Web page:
Findings from a cluster-randomized trial conducted in Mumbai slums were reported in this week's PLoS Medicine, David Osrin of the UCL Institute of Child Health, UK and colleagues.
The trials were aimed to evaluate whether facilitator-supported women's groups could improve perinatal outcomes. Indication that while it is possible to facilitate the discussion of perinatal health care by urban women's groups in the challenging conditions that exist in the slums of Mumbai, there was no measureable effect of community mobilization through the facilitation of women's groups on perinatal health at the population level was made by the findings.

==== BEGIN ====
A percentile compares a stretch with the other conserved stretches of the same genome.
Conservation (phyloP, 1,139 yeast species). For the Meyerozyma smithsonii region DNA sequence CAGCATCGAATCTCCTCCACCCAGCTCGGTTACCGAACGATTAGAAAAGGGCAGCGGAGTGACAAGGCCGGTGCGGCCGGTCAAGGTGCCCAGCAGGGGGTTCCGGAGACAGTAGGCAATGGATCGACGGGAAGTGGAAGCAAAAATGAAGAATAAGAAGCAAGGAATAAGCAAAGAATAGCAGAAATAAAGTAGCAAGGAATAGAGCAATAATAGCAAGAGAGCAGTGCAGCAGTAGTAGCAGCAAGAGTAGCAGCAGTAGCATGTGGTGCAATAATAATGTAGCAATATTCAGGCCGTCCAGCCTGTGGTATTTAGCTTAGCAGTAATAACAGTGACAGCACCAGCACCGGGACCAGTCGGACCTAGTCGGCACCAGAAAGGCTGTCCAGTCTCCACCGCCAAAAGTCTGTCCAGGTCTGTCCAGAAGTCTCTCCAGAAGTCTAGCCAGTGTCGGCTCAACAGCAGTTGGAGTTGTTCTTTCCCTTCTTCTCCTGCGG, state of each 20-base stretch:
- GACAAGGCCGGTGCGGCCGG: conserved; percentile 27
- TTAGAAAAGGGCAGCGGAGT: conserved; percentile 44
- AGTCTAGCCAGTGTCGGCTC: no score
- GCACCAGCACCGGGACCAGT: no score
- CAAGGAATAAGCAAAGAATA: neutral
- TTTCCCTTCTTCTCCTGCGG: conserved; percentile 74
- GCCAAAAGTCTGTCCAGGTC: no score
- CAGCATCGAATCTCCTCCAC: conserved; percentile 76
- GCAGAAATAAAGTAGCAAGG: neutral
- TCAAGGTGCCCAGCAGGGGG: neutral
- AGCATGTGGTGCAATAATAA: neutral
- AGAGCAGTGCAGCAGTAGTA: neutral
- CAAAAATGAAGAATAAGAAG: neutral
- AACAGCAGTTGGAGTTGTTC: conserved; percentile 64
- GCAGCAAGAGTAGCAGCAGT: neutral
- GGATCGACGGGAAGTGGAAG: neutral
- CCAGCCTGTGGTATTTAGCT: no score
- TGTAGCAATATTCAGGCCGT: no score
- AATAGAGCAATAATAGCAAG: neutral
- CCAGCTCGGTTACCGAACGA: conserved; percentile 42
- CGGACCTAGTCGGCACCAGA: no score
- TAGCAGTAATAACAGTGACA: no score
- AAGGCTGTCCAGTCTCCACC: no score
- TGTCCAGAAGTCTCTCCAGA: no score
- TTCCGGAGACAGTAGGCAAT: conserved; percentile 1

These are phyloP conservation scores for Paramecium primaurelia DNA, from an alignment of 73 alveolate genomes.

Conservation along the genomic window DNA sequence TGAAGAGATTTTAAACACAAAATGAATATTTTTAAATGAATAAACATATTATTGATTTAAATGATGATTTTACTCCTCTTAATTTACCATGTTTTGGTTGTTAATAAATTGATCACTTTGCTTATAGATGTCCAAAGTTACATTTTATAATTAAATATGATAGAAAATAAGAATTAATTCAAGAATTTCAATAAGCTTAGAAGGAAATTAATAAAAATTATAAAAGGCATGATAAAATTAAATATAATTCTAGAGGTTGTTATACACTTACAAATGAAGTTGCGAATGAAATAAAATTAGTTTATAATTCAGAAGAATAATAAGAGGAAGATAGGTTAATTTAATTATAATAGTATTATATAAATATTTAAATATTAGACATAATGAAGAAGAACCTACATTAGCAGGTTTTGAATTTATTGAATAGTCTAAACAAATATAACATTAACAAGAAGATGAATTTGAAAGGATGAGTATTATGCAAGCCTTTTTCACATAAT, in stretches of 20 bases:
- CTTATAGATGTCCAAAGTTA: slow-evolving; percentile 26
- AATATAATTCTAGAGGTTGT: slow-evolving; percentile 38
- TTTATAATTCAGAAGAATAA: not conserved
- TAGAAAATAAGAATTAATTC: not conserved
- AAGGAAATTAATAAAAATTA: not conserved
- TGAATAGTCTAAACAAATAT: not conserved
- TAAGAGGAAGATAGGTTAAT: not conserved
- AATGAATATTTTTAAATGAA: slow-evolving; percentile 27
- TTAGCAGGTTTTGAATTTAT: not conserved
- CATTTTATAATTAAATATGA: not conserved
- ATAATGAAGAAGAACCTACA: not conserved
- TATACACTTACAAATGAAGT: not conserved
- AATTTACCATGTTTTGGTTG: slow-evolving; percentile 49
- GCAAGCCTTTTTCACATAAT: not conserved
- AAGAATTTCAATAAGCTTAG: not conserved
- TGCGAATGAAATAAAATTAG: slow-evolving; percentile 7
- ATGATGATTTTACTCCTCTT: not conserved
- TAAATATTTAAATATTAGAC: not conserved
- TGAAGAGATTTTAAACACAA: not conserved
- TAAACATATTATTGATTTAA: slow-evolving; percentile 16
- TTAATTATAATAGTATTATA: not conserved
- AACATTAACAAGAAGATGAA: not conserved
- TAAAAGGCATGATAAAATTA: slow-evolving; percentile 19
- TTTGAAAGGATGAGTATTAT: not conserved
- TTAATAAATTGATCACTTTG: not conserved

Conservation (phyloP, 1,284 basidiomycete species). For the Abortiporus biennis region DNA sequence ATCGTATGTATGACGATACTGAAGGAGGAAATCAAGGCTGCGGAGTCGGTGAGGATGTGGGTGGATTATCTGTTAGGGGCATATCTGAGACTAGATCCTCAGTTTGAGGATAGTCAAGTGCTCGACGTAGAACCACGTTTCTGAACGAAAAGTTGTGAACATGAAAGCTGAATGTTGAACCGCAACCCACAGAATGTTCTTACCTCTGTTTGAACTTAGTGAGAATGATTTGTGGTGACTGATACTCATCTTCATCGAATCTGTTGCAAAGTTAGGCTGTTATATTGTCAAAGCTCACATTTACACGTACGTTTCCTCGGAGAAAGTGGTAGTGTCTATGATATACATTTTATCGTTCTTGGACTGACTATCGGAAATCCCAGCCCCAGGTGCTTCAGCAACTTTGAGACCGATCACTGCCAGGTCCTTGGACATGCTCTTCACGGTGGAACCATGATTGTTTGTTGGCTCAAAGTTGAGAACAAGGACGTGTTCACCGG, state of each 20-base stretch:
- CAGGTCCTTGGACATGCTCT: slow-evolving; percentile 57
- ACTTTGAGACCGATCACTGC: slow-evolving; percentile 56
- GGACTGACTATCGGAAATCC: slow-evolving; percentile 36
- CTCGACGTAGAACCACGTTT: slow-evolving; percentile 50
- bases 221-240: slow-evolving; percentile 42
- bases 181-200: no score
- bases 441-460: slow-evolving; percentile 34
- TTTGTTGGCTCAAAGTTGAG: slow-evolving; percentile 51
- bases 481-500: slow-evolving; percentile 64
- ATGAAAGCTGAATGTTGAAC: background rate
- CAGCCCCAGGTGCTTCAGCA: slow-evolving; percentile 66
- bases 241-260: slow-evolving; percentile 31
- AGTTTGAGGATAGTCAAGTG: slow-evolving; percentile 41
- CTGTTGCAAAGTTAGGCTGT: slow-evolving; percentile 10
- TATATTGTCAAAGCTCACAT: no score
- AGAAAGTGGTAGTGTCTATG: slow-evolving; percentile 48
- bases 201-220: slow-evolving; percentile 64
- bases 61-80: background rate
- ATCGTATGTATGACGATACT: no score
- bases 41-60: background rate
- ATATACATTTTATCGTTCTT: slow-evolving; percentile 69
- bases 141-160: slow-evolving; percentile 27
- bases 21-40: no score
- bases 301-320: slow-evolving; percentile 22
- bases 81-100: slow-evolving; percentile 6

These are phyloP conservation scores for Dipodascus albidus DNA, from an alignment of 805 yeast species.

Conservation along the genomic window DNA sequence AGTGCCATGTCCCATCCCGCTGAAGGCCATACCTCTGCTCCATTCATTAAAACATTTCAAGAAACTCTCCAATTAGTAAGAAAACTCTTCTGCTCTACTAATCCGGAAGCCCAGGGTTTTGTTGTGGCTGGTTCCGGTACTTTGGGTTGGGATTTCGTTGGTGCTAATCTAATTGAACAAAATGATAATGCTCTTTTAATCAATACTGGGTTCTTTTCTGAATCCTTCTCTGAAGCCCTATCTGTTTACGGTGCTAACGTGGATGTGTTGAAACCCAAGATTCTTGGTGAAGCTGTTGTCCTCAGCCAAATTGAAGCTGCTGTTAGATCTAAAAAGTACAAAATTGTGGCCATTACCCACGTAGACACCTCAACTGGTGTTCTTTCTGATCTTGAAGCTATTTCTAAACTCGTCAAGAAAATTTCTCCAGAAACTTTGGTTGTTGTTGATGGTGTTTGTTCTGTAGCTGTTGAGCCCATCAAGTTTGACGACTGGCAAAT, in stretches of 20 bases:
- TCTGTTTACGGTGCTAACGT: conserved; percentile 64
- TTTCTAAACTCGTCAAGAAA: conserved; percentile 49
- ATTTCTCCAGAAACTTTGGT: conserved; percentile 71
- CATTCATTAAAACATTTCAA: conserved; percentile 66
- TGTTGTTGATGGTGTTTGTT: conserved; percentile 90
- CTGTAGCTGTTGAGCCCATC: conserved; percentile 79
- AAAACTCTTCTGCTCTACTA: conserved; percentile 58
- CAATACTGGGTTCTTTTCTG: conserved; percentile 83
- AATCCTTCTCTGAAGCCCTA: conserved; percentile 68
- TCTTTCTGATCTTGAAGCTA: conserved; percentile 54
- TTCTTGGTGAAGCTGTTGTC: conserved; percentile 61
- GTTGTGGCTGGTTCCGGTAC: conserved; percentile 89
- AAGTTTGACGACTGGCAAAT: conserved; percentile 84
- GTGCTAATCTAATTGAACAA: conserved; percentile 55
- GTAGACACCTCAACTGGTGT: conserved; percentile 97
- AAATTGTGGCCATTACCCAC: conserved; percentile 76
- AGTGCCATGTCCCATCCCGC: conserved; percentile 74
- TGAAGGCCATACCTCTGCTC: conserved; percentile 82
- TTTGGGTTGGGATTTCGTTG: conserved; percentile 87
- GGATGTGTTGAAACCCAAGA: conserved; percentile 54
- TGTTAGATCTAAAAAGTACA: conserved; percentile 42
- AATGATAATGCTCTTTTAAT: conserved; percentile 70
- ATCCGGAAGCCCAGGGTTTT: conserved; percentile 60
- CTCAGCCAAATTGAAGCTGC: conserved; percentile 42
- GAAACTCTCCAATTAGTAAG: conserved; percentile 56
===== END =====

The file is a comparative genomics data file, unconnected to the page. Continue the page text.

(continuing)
AdvertisementThe authors note: "Facilitating urban community groups was feasible, and there was evidence of behaviour change, but we did not see population-level effects on health care or mortality. In cities with multiple sources of health care, but inequitable access to services, community mobilization should be integrated with attempts to deliver services for the poorest and most vulnerable, and with initiatives to improve quality of care in both public and private sectors."